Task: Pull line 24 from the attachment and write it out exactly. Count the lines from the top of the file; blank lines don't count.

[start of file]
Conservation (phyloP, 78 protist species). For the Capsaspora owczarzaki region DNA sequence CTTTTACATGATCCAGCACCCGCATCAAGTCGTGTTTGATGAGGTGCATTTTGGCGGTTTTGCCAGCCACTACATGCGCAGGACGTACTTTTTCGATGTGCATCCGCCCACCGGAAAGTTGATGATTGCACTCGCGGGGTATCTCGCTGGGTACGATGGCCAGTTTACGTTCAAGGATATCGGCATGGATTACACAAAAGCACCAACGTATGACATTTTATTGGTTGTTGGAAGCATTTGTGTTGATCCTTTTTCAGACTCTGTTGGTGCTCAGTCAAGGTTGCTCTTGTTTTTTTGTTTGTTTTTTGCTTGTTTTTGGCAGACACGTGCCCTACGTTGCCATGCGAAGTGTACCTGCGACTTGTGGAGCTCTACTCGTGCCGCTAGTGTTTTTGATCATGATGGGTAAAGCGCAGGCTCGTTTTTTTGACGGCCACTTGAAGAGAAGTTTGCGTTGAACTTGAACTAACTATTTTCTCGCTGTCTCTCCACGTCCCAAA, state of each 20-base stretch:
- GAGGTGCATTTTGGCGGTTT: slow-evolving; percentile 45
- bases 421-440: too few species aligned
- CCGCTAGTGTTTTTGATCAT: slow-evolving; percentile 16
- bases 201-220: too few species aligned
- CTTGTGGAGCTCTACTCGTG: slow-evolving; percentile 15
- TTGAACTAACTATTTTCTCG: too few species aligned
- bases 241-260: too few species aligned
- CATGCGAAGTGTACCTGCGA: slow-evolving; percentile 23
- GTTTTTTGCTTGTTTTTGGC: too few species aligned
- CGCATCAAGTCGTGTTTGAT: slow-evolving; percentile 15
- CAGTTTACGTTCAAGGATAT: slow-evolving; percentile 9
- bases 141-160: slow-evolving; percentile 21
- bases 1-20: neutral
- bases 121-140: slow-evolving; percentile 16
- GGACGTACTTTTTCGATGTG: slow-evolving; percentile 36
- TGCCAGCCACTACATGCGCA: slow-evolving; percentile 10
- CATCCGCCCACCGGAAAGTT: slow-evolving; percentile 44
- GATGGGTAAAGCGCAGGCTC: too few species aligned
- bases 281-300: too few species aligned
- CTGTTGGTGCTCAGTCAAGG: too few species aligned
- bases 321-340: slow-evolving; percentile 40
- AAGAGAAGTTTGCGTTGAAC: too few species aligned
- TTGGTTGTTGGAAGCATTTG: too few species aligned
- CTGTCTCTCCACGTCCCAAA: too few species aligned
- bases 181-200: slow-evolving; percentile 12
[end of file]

- TTGGTTGTTGGAAGCATTTG: too few species aligned